Second, it may be well worth the while for you to make a strong case for rural housing. According to the 2001 Census, only 41% of rural Indian households live in permanent or pucca houses; a mere 21% of rural houses have concrete roofs; and only 23% of rural families having houses can claim to have a toilet. These are sad statistics. Yet, there is no earthly reason why these statistics cannot change for the better.
Affordable home loans at falling interest rates have played a major role in creating a housing boom in urban and semi-urban India. Can you use this mid-term budget to create a similar environment for rural India? For instance, why can’t public sector banks, with their extensive rural networks, offer housing and home improvement loans up to Rs.1,00,000 for farmers to better their homesteads? Today, such loans can be offered at 7.5 per cent floating for 15 years. To sweeten it, public sector banks may consider offering these loans at one per cent point below the floating rate, which can be bridged by a modest tax break for the lenders.
The benefits of this scheme are enormous: more rural housing, greater rural employment, and higher demand for brick, cement, steel and other building material. This is good, growth oriented economics and even better politics, and is well worth incorporating in your June 2004 Budget speech.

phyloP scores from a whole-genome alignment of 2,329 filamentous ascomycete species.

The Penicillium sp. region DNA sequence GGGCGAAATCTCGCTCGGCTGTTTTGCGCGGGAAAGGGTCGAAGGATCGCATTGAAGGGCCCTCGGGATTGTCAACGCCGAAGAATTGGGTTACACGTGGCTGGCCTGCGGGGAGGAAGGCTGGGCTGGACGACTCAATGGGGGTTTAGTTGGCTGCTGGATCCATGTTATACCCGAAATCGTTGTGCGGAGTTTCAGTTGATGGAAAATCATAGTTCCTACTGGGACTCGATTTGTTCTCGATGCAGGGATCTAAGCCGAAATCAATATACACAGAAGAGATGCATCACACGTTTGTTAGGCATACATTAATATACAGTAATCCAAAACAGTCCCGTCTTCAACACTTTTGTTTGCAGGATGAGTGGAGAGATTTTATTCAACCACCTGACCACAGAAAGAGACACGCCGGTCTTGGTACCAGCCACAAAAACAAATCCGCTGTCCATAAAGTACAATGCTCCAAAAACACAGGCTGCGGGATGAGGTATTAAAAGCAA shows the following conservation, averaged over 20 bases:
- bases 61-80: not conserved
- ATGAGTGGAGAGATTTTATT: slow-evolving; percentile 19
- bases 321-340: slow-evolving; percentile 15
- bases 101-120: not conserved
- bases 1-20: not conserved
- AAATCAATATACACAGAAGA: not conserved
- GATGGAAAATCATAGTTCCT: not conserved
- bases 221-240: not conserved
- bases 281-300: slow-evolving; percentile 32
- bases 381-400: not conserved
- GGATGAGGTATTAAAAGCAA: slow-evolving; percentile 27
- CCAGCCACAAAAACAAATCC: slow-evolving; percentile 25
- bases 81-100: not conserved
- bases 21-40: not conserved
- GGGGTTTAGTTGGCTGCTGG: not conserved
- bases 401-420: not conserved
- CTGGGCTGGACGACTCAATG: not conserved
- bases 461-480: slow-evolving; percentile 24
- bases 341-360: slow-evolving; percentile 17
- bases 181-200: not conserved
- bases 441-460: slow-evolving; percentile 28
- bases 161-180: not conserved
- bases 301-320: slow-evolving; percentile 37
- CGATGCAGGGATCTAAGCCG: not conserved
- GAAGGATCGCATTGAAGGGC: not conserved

Third, given the skittish manner in which the market is behaving, you might consider the budget to be a medium for making some soothing noises for business and international investors, without any cost to the exchequer. For instance, you might consider re-appointing Prof. Ashim Dasgupta as the convener of the VAT group, and commit to implementing VAT by 1 April 2005. You might also wish to clearly reiterate the overall policy of promoting FDI — provided you can stop newly appointed ministers from making unilateral decisions.
Fourth, as an exercise to test the waters, try to see whether you and Praful Patel can turn around civil aviations — which has a long and illustrious history of being a recalcitrant, anti-reform ministry. As a starter, it is worth seeing how much of the Naresh Chandra Committee report on civil aviations can be implemented in this budget. If, in the face of Sitaram Yechuri’s dharnas, you can get even 50 per cent of it implemented, kudos to you and Mr. Patel.
Fifth, may I suggest that you don’t implement the full package of Vijay Kelkar’s direct tax recommendations just yet? It hurts me to write this, since I was a part of the committee and wholeheartedly endorse all its recommendations. Consider this as a pure political economy suggestion. Implementing Kelkar’s direct tax recommendations is a must; but, notwithstanding what is given in the CMP, I am willing to bet that you won’t have broad-based political support to implement the entire package in toto. And piecemeal implementation of Kelkar will be a kiss of death to direct tax reforms. Therefore, I’d suggest that you prepare the groundwork for direct tax reforms throughout 2004-05, for introducing them in February 2005. In the meanwhile, you can certainly go ahead with Kelkar’s recommendations regarding indirect taxes.
None of what I have suggested is radical. Indeed, I am getting ashamed at my conservativeness. It certainly marks the passage of age. Could it also mark the glimmering of acumen?
Published: Financial Express, June 2004